Issue - meetings
Economic Growth and Regeneration
Meeting: 08/12/2016 - Cabinet (Item 66)
Councillor Phil Davies, Leader of the Council – Strategic Economic Development, Finance and Devolution, said:
“In 2020 Wirral has to be self-sufficient – the only money we will have to invest in our borough, in the services residents rely on, will be the money we can raise ourselves. This simple fact puts strengthening our economy, supporting businesses to grow and encouraging businesses to move here and create jobs, at the top of our agenda.
We have big ambitions for Wirral and, working with our partners in the Liverpool City Region and throughout the North West, we must maximise the impact of the huge opportunities before us: downtown Birkenhead, New Brighton, Bromborough Business Park, Hoylake Golf Resort and more.
This report proposes the development of a new company to drive these efforts. Building on the success delivered by Liverpool and Manchester over the past decade, this new company would provide Wirral with the ability to promote itself, attract investors and translate their interest into sustainable new businesses, economic growth and jobs for Wirral residents”.
Councillor Phil Davies introduced a report which informed that economic development had become a major local government activity over the past two decades. This was because many cities and boroughs had recognised how important it was to support the growth in jobs in their area and in particular, had looked to attract highly skilled jobs which paid well.
To support this, a range of policies had been adopted in relation to land clearance, retail development, public transport, roads, housing, and marketing. Where councils initially concentrated on creating an environment for businesses to flourish, changes to the UK economy had prompted a more assertive and commercial approach to regeneration.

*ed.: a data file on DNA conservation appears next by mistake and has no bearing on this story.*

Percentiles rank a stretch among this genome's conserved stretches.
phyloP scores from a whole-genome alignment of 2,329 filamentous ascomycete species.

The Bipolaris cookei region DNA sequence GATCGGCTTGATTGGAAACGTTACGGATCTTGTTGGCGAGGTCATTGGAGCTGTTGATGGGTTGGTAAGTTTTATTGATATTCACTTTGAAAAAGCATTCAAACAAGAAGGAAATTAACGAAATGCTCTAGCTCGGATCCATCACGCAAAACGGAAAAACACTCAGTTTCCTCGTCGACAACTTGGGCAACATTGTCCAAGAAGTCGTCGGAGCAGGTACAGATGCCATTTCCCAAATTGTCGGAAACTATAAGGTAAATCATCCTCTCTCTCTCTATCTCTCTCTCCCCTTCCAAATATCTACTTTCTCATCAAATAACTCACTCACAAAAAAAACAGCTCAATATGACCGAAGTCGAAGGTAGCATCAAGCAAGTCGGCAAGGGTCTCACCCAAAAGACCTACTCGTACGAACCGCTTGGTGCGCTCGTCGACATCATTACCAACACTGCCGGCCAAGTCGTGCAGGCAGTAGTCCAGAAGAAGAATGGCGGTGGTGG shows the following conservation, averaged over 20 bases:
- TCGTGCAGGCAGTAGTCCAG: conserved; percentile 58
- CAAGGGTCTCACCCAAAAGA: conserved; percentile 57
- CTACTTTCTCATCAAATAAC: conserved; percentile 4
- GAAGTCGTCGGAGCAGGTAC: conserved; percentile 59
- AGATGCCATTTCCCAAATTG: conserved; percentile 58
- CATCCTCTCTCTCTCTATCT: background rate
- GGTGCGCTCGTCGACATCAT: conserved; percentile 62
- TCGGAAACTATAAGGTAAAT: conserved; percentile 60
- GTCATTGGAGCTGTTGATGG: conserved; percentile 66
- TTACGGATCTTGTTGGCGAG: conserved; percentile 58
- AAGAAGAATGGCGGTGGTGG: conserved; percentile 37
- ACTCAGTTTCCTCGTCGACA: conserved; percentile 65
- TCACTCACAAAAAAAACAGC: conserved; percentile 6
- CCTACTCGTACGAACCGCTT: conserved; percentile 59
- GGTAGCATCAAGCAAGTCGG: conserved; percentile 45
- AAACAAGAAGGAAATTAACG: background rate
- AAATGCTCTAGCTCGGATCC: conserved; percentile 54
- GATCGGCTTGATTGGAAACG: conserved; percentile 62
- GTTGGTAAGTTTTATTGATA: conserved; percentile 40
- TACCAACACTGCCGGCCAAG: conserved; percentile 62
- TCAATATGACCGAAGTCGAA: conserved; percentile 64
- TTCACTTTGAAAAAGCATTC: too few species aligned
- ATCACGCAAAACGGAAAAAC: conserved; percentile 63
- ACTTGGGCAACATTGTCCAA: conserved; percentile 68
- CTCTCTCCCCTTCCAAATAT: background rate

As government capital grant reduced and access to traditional bank finance became harder for the public sector to raise, councils were exploring opportunities for new ways to lever in investment to support growth, including the use of their own property and land assets, borrowing, pension funds and more flexibility to be active in the bond markets.
The Localism Act 2011 introduced a ‘power of competence’ which further encouraged councils to introduce innovative trading models around development companies in recognition that the private sector and investors wanted to work with councils through specific company structures.
Wirral Council was no different. The implementation of the Council’s new operating model had put the organisation in a position where we were more able to understand and capitalise on the opportunity for growth in the borough: studies had been commissioned to understand how transport and infrastructure could be improved, strategic land acquisitions had been made and proposals were being developed for further land assembly. The Council was regularly being contacted by leading investors and was working towards the launch of a compelling investment proposition to further drive awareness of and interest in Wirral as a place to do business.
Whilst the strategic leadership of the growth agenda would sit within the Council alongside other related statutory functions such as planning, there was a need ... view the full minutes text for item 66